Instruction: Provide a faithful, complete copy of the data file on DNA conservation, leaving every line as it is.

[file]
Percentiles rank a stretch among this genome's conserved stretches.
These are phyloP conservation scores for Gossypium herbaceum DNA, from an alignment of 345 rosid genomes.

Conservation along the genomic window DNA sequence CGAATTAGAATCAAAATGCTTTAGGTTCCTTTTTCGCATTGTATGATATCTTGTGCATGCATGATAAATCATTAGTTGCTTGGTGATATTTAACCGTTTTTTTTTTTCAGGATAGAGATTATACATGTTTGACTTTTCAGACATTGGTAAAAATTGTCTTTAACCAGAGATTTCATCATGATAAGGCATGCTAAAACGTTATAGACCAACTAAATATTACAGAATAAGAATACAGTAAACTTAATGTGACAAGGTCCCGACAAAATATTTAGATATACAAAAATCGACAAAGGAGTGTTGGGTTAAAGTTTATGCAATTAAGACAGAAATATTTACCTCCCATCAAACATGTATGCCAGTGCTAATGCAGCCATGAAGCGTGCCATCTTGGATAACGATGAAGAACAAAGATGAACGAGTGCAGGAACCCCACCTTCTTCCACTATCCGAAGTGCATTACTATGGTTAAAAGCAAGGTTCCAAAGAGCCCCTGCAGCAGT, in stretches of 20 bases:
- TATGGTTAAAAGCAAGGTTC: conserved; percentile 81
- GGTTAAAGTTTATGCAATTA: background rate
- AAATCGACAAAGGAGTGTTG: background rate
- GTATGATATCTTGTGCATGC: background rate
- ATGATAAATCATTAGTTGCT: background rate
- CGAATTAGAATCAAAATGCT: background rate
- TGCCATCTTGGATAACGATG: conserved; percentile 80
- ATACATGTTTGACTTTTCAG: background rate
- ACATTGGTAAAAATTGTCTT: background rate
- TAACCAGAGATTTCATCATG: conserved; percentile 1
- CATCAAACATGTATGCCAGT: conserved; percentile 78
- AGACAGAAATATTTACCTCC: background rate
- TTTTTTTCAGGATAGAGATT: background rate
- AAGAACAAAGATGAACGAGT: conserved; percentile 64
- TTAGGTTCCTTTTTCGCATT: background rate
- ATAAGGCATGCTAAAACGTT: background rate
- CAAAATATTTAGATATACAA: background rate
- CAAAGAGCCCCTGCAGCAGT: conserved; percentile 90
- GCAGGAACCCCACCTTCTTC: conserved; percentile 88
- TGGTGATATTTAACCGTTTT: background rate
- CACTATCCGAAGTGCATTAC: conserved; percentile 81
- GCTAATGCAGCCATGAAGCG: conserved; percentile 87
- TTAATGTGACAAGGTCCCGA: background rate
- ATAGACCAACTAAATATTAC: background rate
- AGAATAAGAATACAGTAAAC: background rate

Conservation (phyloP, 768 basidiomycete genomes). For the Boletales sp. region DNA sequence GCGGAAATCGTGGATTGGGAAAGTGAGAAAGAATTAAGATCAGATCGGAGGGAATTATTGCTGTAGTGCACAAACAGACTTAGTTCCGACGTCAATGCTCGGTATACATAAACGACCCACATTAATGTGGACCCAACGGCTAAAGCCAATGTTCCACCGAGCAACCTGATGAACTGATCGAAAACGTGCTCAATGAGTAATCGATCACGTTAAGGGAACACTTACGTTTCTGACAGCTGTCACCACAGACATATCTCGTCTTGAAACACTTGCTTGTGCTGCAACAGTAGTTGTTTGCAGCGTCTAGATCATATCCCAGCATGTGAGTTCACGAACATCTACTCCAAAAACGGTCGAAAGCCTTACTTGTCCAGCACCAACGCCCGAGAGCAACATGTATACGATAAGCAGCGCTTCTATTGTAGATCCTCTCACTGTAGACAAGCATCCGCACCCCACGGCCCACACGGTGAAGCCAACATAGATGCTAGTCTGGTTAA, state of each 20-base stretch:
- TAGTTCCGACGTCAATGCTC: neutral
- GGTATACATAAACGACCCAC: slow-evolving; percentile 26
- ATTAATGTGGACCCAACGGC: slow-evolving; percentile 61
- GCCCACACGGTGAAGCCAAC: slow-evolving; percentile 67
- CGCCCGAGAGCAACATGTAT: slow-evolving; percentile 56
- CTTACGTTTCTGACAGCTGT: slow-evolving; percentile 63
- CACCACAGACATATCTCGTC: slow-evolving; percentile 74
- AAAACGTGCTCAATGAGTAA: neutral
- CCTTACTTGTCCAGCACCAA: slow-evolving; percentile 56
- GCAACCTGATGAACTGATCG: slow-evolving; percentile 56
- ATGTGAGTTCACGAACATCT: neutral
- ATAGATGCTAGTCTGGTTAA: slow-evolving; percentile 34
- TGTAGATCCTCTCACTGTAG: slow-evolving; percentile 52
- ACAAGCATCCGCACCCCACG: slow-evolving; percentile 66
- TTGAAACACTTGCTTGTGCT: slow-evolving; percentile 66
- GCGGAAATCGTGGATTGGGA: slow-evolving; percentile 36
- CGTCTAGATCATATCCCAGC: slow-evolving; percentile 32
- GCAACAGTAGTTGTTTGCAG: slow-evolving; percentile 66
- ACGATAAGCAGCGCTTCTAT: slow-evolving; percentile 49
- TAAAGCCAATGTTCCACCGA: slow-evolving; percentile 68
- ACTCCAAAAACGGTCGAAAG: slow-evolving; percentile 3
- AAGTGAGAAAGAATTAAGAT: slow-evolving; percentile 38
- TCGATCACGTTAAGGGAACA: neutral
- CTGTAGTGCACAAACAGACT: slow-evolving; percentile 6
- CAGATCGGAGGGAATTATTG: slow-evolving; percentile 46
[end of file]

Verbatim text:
Percentiles rank a stretch among this genome's conserved stretches.
These are phyloP conservation scores for Gossypium herbaceum DNA, from an alignment of 345 rosid genomes.

Conservation along the genomic window DNA sequence CGAATTAGAATCAAAATGCTTTAGGTTCCTTTTTCGCATTGTATGATATCTTGTGCATGCATGATAAATCATTAGTTGCTTGGTGATATTTAACCGTTTTTTTTTTTCAGGATAGAGATTATACATGTTTGACTTTTCAGACATTGGTAAAAATTGTCTTTAACCAGAGATTTCATCATGATAAGGCATGCTAAAACGTTATAGACCAACTAAATATTACAGAATAAGAATACAGTAAACTTAATGTGACAAGGTCCCGACAAAATATTTAGATATACAAAAATCGACAAAGGAGTGTTGGGTTAAAGTTTATGCAATTAAGACAGAAATATTTACCTCCCATCAAACATGTATGCCAGTGCTAATGCAGCCATGAAGCGTGCCATCTTGGATAACGATGAAGAACAAAGATGAACGAGTGCAGGAACCCCACCTTCTTCCACTATCCGAAGTGCATTACTATGGTTAAAAGCAAGGTTCCAAAGAGCCCCTGCAGCAGT, in stretches of 20 bases:
- TATGGTTAAAAGCAAGGTTC: conserved; percentile 81
- GGTTAAAGTTTATGCAATTA: background rate
- AAATCGACAAAGGAGTGTTG: background rate
- GTATGATATCTTGTGCATGC: background rate
- ATGATAAATCATTAGTTGCT: background rate
- CGAATTAGAATCAAAATGCT: background rate
- TGCCATCTTGGATAACGATG: conserved; percentile 80
- ATACATGTTTGACTTTTCAG: background rate
- ACATTGGTAAAAATTGTCTT: background rate
- TAACCAGAGATTTCATCATG: conserved; percentile 1
- CATCAAACATGTATGCCAGT: conserved; percentile 78
- AGACAGAAATATTTACCTCC: background rate
- TTTTTTTCAGGATAGAGATT: background rate
- AAGAACAAAGATGAACGAGT: conserved; percentile 64
- TTAGGTTCCTTTTTCGCATT: background rate
- ATAAGGCATGCTAAAACGTT: background rate
- CAAAATATTTAGATATACAA: background rate
- CAAAGAGCCCCTGCAGCAGT: conserved; percentile 90
- GCAGGAACCCCACCTTCTTC: conserved; percentile 88
- TGGTGATATTTAACCGTTTT: background rate
- CACTATCCGAAGTGCATTAC: conserved; percentile 81
- GCTAATGCAGCCATGAAGCG: conserved; percentile 87
- TTAATGTGACAAGGTCCCGA: background rate
- ATAGACCAACTAAATATTAC: background rate
- AGAATAAGAATACAGTAAAC: background rate

Conservation (phyloP, 768 basidiomycete genomes). For the Boletales sp. region DNA sequence GCGGAAATCGTGGATTGGGAAAGTGAGAAAGAATTAAGATCAGATCGGAGGGAATTATTGCTGTAGTGCACAAACAGACTTAGTTCCGACGTCAATGCTCGGTATACATAAACGACCCACATTAATGTGGACCCAACGGCTAAAGCCAATGTTCCACCGAGCAACCTGATGAACTGATCGAAAACGTGCTCAATGAGTAATCGATCACGTTAAGGGAACACTTACGTTTCTGACAGCTGTCACCACAGACATATCTCGTCTTGAAACACTTGCTTGTGCTGCAACAGTAGTTGTTTGCAGCGTCTAGATCATATCCCAGCATGTGAGTTCACGAACATCTACTCCAAAAACGGTCGAAAGCCTTACTTGTCCAGCACCAACGCCCGAGAGCAACATGTATACGATAAGCAGCGCTTCTATTGTAGATCCTCTCACTGTAGACAAGCATCCGCACCCCACGGCCCACACGGTGAAGCCAACATAGATGCTAGTCTGGTTAA, state of each 20-base stretch:
- TAGTTCCGACGTCAATGCTC: neutral
- GGTATACATAAACGACCCAC: slow-evolving; percentile 26
- ATTAATGTGGACCCAACGGC: slow-evolving; percentile 61
- GCCCACACGGTGAAGCCAAC: slow-evolving; percentile 67
- CGCCCGAGAGCAACATGTAT: slow-evolving; percentile 56
- CTTACGTTTCTGACAGCTGT: slow-evolving; percentile 63
- CACCACAGACATATCTCGTC: slow-evolving; percentile 74
- AAAACGTGCTCAATGAGTAA: neutral
- CCTTACTTGTCCAGCACCAA: slow-evolving; percentile 56
- GCAACCTGATGAACTGATCG: slow-evolving; percentile 56
- ATGTGAGTTCACGAACATCT: neutral
- ATAGATGCTAGTCTGGTTAA: slow-evolving; percentile 34
- TGTAGATCCTCTCACTGTAG: slow-evolving; percentile 52
- ACAAGCATCCGCACCCCACG: slow-evolving; percentile 66
- TTGAAACACTTGCTTGTGCT: slow-evolving; percentile 66
- GCGGAAATCGTGGATTGGGA: slow-evolving; percentile 36
- CGTCTAGATCATATCCCAGC: slow-evolving; percentile 32
- GCAACAGTAGTTGTTTGCAG: slow-evolving; percentile 66
- ACGATAAGCAGCGCTTCTAT: slow-evolving; percentile 49
- TAAAGCCAATGTTCCACCGA: slow-evolving; percentile 68
- ACTCCAAAAACGGTCGAAAG: slow-evolving; percentile 3
- AAGTGAGAAAGAATTAAGAT: slow-evolving; percentile 38
- TCGATCACGTTAAGGGAACA: neutral
- CTGTAGTGCACAAACAGACT: slow-evolving; percentile 6
- CAGATCGGAGGGAATTATTG: slow-evolving; percentile 46